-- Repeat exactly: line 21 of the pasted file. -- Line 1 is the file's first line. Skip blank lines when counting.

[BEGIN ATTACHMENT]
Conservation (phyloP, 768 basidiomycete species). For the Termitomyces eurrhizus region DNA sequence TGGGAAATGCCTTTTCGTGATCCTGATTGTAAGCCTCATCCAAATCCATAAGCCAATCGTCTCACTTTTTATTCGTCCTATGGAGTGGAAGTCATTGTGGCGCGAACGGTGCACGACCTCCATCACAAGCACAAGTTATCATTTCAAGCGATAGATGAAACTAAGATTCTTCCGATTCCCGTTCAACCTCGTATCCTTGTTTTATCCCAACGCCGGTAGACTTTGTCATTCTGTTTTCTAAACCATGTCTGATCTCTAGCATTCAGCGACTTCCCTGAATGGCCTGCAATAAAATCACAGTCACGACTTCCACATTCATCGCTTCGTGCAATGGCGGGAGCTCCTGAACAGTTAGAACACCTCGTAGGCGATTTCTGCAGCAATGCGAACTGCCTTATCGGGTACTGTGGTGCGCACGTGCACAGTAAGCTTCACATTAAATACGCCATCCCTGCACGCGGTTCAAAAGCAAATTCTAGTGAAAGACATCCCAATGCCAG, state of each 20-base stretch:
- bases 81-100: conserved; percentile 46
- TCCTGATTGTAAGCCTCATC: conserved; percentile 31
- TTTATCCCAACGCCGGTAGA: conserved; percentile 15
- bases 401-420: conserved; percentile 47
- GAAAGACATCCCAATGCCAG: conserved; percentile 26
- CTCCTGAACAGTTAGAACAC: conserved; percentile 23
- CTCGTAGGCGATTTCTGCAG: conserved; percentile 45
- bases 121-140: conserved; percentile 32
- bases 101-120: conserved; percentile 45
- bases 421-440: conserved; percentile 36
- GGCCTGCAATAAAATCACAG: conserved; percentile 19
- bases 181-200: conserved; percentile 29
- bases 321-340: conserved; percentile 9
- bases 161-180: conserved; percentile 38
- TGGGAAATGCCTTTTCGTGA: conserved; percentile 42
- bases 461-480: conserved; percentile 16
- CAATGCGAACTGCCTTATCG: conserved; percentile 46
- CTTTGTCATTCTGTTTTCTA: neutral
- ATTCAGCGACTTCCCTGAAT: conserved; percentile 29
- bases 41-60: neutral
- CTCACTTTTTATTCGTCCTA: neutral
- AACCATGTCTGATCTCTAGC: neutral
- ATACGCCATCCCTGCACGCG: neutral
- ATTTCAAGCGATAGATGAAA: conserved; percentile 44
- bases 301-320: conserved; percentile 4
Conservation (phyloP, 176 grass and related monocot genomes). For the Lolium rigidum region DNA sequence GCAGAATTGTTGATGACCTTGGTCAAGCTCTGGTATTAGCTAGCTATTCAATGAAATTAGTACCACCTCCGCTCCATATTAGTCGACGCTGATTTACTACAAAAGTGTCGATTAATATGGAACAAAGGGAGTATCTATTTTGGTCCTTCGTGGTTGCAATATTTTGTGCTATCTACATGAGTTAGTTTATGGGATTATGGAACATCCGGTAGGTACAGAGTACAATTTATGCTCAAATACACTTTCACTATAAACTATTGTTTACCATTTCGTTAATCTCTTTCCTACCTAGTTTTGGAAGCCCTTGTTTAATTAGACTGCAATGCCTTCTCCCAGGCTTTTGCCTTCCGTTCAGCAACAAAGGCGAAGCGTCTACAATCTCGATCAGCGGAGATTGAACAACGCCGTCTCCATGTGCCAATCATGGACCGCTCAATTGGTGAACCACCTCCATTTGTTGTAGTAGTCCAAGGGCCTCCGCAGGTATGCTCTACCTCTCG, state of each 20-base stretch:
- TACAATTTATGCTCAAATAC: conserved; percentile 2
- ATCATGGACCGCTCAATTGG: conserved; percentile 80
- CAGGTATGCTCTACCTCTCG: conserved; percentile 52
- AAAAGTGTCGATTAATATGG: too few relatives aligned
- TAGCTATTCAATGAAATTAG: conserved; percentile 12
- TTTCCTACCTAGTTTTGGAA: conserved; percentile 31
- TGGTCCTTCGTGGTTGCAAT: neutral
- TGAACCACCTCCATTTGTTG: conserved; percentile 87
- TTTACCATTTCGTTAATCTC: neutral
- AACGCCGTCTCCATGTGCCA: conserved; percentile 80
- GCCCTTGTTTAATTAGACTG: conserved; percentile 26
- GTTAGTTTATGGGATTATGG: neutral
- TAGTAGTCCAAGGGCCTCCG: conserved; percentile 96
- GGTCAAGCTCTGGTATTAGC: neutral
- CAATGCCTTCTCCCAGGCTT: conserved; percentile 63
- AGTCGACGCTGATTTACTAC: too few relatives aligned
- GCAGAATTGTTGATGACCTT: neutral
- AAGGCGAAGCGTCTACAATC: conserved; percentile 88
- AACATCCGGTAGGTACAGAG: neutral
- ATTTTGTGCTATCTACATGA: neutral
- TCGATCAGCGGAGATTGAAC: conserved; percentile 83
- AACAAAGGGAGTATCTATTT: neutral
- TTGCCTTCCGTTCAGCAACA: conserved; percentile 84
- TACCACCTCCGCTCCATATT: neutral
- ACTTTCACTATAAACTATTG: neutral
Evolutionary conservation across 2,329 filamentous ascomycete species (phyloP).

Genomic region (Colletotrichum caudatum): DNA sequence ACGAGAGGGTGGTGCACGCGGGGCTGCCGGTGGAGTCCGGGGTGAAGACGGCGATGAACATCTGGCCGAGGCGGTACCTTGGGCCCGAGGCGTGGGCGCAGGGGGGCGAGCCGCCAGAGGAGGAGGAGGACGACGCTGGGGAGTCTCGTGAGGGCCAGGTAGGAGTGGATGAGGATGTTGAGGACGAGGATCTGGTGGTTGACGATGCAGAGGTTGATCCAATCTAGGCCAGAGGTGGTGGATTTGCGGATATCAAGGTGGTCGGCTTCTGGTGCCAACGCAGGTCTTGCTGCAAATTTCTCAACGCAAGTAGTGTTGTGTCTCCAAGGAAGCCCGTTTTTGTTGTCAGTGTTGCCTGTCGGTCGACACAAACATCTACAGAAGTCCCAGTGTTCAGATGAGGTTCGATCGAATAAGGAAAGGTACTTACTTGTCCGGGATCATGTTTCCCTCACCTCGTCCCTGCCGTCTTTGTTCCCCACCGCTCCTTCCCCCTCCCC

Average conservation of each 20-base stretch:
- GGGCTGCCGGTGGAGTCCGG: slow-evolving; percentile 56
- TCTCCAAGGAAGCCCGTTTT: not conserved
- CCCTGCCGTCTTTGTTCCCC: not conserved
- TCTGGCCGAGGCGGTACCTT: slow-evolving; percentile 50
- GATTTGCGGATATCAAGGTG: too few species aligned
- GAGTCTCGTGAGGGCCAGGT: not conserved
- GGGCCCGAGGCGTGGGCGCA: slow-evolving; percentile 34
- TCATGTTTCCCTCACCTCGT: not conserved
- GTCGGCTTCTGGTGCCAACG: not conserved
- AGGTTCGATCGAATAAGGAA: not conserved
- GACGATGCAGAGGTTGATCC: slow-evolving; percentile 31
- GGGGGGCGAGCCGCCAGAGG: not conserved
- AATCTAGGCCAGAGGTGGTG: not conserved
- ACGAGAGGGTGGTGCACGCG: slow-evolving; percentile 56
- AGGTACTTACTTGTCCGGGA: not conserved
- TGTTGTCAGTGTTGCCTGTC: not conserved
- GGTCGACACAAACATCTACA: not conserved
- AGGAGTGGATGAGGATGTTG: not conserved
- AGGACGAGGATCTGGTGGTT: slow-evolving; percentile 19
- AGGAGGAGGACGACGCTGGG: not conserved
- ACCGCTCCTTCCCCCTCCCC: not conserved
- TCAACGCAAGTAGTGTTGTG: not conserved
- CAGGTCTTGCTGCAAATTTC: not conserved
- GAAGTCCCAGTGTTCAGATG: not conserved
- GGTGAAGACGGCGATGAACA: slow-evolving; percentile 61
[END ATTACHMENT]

- bases 41-60: neutral